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Fairchild P-26 Cornell


Planet Models, 1/48

S u m m a r y

Catalogue Number: 175 - Fairchild P-26 Cornell
Scale: 1/48
Contents and Media: 34 pieces in cream colored resin, three in a white molded material and two clear vac-form canopies. Instructions, painting guide and decal sheet for 3 aircraft.
Price: USD $53.96.  Available from Squadron Mail Order.
Review Type: FirstLook - In Box
Advantages: Finely engraved panel lines, well molded small part detail, and seemingly excellent fit.
Disadvantages: Poorly formed wing hand holds, delicate parts in resin. Requires use of cyanoacrylic (super / crazy) glue and /or two-part epoxy.
Recommendation: Highly recommended for modelers who have experience with resin kits and parts.


Reviewed by Steven "Modeldad" Eisenman

Planet Models' 1/48 scale Fairchild P-26 Cornell is available online from Squadron 




The PT-26 was the last in the line of Fairchild primary trainers, and was built specifically for the Royal Canadian Air Force, designated the Cornell, it was built both by Fairchild under lend-lease and Fleet Aircraft Ltd of Canada.  It had a fully enclosed dual cockpit with cockpit heating; both of which were needed for service in Canada. 

Some Cornells were transferred on and served with the RAF and the Royal Norwegian Air Force at “Little Norway” in Canada.  While a number of restored PT-26’s are shown in USAAF markings, it is not clear if, in fact, the USAAF actually operated this aircraft.





Planet Models has, once again, produced very nice little resin kit.  The detail is finely engraved and the fabric effect on the fuselage is delicately done.  Pictures of Fairchild trainers in flight show the fabric tight against the fuselage stringers.  But, the kit’s presentation represents it well when not in flight. 

A quick test fit show that the parts fit well and only a little filler may be needed on top at the wing to fuselage join.  There is only a thin edge butt join of the cowling to the fuselage, so care will be needed in test fitting.  Slow cure CA glue is recommend for this. Actually, slow set CA would be best for joining all the major components in this kit. 


Click the thumbnails below to view larger images:

The kit does show the limitations of resin molding.  Planet Models attempted to mold the hand holds at the trailing edge of the wing tip.  But, the result is that it looks as if someone took a small bite out of the edge.  You could try closing up the gap using a strand of glue or a fine shaving of resin.
Being a trainer, and a small resin kit, the cockpit is a little sparse.  But other than the instrument panels and control sticks, there probably was not much in there anyway.  Some dry brushing will help to bring out the sidewall framing.
I do not have much to go on in determining the accuracy of this kit. But, the wingspan of the PT-26 Cornell is said to be 36 feet, while the kit’s wings measure about four scale inches short of that.
The landing gear in the kit seems to be molded in something that appears to be neither resin nor plastic.  It is white in color.  However, I was unwilling to bend the gear to test its strength.



The decals appear to be well printed by AVIPRINT.  Even though the RAF Type A roundels are printed as one piece, the red center is in fairly good register.  The decals include a number of stencils.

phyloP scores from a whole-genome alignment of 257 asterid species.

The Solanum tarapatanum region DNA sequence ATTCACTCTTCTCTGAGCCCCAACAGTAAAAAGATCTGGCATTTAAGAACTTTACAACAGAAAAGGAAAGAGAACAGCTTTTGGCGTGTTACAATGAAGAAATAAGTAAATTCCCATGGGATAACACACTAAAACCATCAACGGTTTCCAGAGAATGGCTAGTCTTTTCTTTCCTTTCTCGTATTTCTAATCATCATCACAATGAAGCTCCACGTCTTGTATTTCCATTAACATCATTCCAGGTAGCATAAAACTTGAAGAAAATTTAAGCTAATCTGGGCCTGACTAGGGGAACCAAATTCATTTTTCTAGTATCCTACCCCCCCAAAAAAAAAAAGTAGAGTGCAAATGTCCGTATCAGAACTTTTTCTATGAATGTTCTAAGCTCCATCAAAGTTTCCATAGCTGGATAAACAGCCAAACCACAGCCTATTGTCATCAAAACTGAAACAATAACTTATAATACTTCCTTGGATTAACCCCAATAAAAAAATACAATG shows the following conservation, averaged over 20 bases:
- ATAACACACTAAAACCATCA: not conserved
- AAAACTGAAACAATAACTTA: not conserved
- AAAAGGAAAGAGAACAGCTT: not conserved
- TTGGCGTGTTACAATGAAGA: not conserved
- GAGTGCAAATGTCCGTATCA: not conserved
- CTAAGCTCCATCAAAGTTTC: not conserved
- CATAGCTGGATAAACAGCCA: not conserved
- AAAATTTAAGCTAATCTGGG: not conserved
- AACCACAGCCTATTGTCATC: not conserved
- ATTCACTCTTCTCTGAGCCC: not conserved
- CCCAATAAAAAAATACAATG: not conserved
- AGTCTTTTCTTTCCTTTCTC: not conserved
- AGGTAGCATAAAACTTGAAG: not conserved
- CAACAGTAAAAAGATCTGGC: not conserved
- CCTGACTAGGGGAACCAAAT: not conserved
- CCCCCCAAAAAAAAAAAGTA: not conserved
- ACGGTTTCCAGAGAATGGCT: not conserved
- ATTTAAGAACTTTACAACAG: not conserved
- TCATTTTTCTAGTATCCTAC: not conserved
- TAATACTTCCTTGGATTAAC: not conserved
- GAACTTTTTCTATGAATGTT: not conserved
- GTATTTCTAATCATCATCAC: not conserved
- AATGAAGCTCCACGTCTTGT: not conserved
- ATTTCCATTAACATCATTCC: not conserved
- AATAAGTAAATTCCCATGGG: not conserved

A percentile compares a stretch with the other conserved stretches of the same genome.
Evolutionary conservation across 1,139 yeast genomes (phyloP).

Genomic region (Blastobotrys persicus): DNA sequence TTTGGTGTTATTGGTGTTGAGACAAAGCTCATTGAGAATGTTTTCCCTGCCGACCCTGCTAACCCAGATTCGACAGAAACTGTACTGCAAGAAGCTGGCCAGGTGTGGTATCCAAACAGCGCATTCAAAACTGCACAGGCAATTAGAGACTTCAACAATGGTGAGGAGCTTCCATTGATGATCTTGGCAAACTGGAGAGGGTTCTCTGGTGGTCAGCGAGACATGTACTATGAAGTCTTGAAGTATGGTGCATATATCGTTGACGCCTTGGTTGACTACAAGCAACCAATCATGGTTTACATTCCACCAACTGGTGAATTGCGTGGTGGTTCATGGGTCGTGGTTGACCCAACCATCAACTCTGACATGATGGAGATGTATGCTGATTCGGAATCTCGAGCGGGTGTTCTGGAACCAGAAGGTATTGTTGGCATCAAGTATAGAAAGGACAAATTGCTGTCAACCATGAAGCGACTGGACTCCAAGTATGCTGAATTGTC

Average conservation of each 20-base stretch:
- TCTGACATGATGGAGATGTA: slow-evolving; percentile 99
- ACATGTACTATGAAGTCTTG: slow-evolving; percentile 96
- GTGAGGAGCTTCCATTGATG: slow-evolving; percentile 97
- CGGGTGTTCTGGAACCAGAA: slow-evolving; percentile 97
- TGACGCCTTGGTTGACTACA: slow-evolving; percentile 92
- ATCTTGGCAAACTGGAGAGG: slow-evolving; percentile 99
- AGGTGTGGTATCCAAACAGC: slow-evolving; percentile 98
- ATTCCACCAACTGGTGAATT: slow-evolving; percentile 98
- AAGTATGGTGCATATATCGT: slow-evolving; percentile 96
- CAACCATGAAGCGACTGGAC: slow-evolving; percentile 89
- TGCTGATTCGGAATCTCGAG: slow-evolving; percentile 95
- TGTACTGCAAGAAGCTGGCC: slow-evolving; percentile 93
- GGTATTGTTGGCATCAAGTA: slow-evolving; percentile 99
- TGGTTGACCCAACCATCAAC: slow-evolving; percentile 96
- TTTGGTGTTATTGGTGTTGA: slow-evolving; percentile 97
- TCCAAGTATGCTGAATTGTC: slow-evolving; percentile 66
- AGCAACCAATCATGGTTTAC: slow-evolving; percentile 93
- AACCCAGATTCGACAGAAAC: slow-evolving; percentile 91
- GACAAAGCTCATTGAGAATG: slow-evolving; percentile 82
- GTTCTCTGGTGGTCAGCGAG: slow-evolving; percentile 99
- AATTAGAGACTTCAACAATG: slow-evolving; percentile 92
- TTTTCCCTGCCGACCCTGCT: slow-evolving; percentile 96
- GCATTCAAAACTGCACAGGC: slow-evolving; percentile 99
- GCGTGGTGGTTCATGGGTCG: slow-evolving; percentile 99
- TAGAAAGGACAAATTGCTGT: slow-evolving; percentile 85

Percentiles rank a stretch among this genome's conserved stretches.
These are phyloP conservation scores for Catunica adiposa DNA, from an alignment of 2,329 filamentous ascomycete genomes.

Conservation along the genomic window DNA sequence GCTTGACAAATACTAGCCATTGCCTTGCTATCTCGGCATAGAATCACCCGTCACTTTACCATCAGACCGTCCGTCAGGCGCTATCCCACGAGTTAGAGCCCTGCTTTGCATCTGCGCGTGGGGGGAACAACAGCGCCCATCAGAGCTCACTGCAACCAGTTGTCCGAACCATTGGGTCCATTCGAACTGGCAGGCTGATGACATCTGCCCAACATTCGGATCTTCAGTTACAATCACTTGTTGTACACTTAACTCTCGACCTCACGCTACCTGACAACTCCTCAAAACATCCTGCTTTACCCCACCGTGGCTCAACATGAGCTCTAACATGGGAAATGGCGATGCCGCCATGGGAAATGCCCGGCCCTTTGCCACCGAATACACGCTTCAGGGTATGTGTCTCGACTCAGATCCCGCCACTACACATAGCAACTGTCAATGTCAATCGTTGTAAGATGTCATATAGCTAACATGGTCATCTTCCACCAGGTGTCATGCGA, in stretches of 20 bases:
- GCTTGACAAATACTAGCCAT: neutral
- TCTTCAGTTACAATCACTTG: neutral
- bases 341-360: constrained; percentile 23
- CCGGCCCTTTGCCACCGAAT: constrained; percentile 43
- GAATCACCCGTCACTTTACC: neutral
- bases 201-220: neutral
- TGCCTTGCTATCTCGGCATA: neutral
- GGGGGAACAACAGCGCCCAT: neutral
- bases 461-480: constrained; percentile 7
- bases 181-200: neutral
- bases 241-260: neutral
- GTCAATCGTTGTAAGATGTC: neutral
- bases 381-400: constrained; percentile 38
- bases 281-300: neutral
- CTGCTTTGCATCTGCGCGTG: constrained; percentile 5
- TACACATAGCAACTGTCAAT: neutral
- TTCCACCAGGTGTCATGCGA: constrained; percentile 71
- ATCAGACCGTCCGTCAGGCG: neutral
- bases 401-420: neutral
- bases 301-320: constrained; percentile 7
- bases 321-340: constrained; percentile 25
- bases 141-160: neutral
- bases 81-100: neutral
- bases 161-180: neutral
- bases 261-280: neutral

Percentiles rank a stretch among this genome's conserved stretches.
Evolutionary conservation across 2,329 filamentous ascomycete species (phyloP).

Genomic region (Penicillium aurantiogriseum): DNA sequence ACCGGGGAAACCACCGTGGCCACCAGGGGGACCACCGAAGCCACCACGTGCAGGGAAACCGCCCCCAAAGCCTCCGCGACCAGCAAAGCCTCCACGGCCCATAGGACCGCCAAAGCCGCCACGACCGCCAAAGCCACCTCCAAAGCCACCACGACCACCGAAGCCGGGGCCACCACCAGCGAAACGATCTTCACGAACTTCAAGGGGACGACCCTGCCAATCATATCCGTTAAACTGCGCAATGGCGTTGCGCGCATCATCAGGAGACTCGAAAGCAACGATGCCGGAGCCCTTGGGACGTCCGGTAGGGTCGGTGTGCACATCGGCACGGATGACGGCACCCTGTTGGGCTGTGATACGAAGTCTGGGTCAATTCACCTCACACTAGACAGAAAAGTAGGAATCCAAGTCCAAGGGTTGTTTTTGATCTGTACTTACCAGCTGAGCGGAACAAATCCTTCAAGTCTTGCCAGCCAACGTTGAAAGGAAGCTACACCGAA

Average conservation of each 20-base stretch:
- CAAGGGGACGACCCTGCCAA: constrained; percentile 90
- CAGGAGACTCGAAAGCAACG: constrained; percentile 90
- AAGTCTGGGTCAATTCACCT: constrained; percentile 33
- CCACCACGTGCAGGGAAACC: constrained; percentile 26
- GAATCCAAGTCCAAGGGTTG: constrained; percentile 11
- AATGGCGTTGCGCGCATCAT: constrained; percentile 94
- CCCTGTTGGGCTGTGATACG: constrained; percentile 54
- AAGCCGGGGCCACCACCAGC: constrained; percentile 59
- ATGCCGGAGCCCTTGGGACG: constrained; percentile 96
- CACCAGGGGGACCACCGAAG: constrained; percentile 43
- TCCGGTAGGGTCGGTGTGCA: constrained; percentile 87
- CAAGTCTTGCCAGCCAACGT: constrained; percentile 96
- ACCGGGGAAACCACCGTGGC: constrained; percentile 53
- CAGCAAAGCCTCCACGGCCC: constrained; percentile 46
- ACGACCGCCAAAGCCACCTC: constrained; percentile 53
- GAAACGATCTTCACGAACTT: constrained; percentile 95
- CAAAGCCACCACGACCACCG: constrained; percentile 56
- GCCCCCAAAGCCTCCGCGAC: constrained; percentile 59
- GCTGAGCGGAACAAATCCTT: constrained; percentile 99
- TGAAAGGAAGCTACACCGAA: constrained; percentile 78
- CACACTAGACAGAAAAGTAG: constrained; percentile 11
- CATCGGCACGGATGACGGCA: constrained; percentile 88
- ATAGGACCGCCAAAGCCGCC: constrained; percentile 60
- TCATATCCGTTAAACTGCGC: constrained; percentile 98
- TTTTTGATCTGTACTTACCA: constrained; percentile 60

Click the thumbnails below to view larger images:

Royal Air Force; 31st EFTS, De Winton Air Base, Alberta, Canada. Serial Number 10687.  This aircraft, amongst others, was used by Czechoslovakian instructors and students.  The aircraft is in over-all Trainer Yellow.   The type A roundel is in six positions, along with a fin flash of equal proportions.
Indian Air Force; 2. EFTS, Jodhpur, India, 1944.  This aircraft is in over-all Silver. The markings are the light and dark blue SEAC roundel and fin flash.  The serial number is FZ380
Royal Norwegian Air Force; “Little Norway”, Canada.  This aircraft appears to be in the USAAF Light Blue #23 fuselage with Yellow #4 wings.  The serial number is 195 and the name “Sweden V” appears on both sides of the nose.  In order to produce the Norwegian national markings you will need to paint red bands on the wings and the rudder, upon which you apply the kit’s white/blue/white decal stripe.  There is a crest on the side that indicates that the Sweden-America Club bought the aircraft for the RNAF.  (No FS numbers are given for Lt. Blue 23 and Yellow 4. Dana Bell indicates that for Lt. Blue 23, FS35109 is a poor match, as 23 was stronger, a little greener, a little lighter and glossy. For Yellow 4, Dana indicates FS13432, but that 4 was darker, more yellow and weaker - Air Force Colors Vol. I, published by Squadron/Signal)





I am sure many modelers may be put off by the price of this little kit.  But in making one’s decision, one must keep in mind the absence of models of trainer aircraft in 1/48 scale and the fact that this is a resin kit.  Also, regardless of the scheme you choose, this will stand out as a little gem in any collection, especially if you go with the RNAF scheme. 

Resin kits just seem to be getting better and better, and this kit is no exception.  All things considered, I highly recommend it.





Highly Recommended.

Thanks to MPM / Planet Models for the review sample.

MPM and Planet Model kits are available worldwide through hobby retailers worldwide and at Squadron.com

Review and Images Copyright © 2006 by Steven Eisenman
Page Created 20 June, 2006
Last updated 19 June, 2006

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